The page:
Ukraine's Conflicts and Identity Post Revolution
For five months, Belgian photographer David Denil roamed the Ukrainian capital in pursuit of its pulse, listening through the chaos of its present condition for hints of its past and possible future.
A strong intuition guided Belgian photographer David Denil through the streets of Kiev, hunting for clues, chasing images, putting logic on hold for a spell. He would stop and talk with people he met - a person selling tomatoes on a street corner, another gardening - the "ordinary men" who, he says, “carry the country.” To explore the city, he sometimes starts by following a stray dog, a trick he learned from his early days of photographing in Barcelona. “The dog taught me ‘just follow your instinct,’ so that's what I did: I just walked and walked and walked, I just follow how I feel I should go.” Now, in the convoluted streets of Ukraine’s capital, a quick glance leads to an alley, a narrowing corridor that opens on a laundromat, and a red clue appears, a hanging dress inflated by an upswell of air.
Borrowing a line from Taras Shevchenko's poem “Days Are Passing, Nights Are Passing”, Denil titles this project Let Us Not Fall Asleep While Walking, chronicling the psychological consequences and aftermath of Euromaidan, the harsh waves of protest and civil unrest that consumed Ukraine in 2013, and the Ukrainian revolution, which culminated in the ousting of then president Viktor Yanukovych and Russia’s subsequent occupation of Crimea. “Is it possible to show a part of Ukraine not directly affected by the war, [and] still feel the atmosphere and tension?” This is the question driving Denil’s work.
Using a modern visual language, Denil photographs ordinary objects in a way that reveals their broader associations: a red dress seems to symbolise the human price of oppression, a billowing Communist flag, or a feeling of abandonment and disdain, “because… Where is the woman?” Denil points out. “There is just a dress and no trace of a person.”
In the days leading up to this project, Denil read extensively and studied the works of Ukrainian and soviet painters, then let it all go like a painter in front of a blank canvas. But to grasp the country’s past and present culture, he had to steep himself in it for five months, 50 days of which he spent shooting. With the help of part-time assistants, he turned random encounters into poetic moments.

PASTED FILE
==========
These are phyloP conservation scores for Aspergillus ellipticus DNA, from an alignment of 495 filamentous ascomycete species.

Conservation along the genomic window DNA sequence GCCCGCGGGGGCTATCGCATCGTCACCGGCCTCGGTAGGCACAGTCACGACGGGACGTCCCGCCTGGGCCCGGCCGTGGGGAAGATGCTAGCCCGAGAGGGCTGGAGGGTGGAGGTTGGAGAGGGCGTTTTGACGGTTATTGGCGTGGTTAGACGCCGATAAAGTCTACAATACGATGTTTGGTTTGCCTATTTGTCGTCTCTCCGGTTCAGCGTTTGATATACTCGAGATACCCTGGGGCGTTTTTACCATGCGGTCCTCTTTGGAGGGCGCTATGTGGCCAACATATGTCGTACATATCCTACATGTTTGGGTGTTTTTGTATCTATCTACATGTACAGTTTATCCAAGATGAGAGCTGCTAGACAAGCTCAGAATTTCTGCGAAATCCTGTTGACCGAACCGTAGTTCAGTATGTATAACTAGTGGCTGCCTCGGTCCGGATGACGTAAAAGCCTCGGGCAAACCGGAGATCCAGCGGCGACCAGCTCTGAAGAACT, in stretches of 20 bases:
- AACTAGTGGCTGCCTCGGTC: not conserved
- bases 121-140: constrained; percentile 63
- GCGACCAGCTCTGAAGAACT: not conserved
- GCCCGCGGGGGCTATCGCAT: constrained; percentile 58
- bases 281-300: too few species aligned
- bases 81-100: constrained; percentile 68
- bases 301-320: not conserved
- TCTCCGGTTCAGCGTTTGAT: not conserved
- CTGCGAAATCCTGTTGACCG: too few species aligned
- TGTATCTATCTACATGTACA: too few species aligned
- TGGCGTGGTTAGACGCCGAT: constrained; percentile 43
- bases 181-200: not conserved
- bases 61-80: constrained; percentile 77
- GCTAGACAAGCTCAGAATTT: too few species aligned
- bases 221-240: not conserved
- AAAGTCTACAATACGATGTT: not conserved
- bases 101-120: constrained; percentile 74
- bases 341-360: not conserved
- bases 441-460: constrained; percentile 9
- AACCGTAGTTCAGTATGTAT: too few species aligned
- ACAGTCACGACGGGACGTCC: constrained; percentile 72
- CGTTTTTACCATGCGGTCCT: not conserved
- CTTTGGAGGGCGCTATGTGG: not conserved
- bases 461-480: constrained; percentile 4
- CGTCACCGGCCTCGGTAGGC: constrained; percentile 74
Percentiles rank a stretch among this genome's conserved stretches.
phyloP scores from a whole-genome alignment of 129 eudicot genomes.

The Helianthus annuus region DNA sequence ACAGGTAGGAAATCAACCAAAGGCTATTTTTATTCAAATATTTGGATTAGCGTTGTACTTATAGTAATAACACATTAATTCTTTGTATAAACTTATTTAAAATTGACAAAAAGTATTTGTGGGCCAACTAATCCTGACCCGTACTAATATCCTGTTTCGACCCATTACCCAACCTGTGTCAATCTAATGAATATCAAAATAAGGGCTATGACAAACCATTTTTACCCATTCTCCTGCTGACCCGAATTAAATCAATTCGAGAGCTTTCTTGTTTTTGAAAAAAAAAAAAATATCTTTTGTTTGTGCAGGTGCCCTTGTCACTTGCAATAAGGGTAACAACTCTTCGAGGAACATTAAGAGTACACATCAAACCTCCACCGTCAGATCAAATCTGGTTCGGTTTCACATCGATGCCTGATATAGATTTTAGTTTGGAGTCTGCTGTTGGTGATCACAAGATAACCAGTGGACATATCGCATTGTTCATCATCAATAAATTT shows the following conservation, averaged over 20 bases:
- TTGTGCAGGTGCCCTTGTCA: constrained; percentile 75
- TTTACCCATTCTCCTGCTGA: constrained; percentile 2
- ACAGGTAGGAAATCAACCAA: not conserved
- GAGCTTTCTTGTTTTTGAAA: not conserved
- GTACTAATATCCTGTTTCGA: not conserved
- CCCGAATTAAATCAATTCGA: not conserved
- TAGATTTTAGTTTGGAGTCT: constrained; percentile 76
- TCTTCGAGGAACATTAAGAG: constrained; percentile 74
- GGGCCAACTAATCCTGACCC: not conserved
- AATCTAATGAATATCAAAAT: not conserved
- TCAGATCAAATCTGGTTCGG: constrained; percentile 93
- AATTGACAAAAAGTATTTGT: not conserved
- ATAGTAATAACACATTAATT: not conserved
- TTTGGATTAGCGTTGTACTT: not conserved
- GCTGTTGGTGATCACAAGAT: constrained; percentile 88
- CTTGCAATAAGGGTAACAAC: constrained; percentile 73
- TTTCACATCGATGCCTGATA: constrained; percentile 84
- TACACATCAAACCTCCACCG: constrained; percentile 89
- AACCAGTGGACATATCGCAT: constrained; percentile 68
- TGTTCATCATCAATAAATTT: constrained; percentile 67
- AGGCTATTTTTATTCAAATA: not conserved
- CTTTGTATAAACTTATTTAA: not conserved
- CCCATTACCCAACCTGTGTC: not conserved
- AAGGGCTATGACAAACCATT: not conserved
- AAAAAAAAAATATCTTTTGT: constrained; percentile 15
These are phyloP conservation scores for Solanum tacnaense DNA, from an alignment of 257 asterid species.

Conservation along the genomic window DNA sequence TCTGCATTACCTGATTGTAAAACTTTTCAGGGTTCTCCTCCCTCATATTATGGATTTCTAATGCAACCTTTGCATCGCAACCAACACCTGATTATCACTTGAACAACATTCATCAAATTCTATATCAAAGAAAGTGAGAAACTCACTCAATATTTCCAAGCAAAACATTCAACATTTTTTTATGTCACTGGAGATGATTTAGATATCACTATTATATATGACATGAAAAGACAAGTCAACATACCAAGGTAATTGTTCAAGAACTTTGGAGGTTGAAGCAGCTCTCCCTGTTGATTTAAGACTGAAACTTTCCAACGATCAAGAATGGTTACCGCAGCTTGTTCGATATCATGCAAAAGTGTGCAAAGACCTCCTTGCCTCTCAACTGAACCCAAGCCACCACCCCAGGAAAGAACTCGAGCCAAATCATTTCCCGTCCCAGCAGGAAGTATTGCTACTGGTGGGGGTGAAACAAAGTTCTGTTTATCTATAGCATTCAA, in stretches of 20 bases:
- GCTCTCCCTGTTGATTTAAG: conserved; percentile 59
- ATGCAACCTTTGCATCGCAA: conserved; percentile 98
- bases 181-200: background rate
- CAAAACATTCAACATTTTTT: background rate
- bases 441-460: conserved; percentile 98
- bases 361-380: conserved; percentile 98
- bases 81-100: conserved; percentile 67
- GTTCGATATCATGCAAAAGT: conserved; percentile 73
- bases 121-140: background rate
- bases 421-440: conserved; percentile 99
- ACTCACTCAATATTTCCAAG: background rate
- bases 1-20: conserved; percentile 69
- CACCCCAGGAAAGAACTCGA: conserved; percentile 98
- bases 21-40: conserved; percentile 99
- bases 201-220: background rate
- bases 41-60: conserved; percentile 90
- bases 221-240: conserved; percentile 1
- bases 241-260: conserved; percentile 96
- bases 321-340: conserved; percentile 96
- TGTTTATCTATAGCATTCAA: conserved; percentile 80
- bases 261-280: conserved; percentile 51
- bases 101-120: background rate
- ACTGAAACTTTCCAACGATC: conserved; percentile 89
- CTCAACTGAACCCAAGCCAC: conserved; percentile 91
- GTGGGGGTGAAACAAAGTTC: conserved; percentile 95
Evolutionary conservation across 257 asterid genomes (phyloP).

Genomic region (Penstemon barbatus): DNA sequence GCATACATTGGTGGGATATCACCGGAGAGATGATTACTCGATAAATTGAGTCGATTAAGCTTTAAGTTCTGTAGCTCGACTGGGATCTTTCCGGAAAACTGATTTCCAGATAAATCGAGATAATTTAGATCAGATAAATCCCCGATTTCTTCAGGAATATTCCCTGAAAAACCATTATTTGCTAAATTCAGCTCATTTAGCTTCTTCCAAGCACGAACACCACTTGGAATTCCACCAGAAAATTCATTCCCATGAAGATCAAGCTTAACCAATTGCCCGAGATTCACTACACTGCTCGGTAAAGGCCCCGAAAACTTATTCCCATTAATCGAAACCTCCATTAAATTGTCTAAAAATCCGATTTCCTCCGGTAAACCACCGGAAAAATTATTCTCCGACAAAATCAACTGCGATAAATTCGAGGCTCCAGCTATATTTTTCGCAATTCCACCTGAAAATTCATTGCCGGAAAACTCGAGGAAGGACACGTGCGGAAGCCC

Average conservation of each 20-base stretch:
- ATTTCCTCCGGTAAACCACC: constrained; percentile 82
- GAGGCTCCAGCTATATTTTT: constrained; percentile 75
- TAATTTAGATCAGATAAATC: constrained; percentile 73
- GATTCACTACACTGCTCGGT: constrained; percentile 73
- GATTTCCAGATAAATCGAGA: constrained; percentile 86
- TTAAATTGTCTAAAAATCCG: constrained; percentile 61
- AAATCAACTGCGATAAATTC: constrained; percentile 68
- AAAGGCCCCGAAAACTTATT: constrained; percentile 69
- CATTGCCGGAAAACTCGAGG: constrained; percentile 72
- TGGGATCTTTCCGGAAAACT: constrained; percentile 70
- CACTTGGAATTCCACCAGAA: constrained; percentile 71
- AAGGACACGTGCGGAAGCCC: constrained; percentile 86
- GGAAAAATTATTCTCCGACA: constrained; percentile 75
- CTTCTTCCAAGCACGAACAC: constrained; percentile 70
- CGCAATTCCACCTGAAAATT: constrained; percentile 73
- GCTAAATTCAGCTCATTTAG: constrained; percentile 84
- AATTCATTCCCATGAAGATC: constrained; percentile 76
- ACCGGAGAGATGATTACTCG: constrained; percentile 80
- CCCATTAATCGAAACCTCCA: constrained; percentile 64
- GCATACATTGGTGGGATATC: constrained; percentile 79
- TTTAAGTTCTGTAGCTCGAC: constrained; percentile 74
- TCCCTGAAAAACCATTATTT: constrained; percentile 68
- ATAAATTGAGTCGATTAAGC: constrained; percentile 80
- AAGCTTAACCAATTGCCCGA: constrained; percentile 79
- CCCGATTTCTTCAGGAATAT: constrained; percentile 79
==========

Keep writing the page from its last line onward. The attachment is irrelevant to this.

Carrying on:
Inside a blue-painted corridor of a dorm, twin sisters hold hands, their bodies visible but their features concealed. The masks, used during Euromaidan, are a remnant from a still painful past, clashing with the flowery purple pattern of their knee-length dresses, a design that looks at first glance like blood. The striking contrasts among the objects, postures and meanings might make these images seem playful, but the stiffness of the postures suggests a grislier interpretation. “[It’s] one big feeling, showing the complexity of the emotional reaction and the psychological atmosphere [of a country],” he says. “It's always individual, but in the end there is [a] national atmosphere, because it affects the whole country.” Despite the dull blue of the walls that comprise the setting, a point of light glows from beyond a shoulder, a reflected flash, yet enough to suggest another human presence.
Now completed, Let Us Not Fall Asleep While Walking will become a book, because Denil doesn't “see an image as a work - I see the whole book as the work.” The mise en scene of consecutive frames, the graphic design, the editing, even the smell of a book, all together “creates a narrative, and that creates a story, and that creates the emotional response.”
David Denil is a Belgian photographer exploring contemporary subject matter. In 2017, he received the student award of excellence by the Alexia Foundation.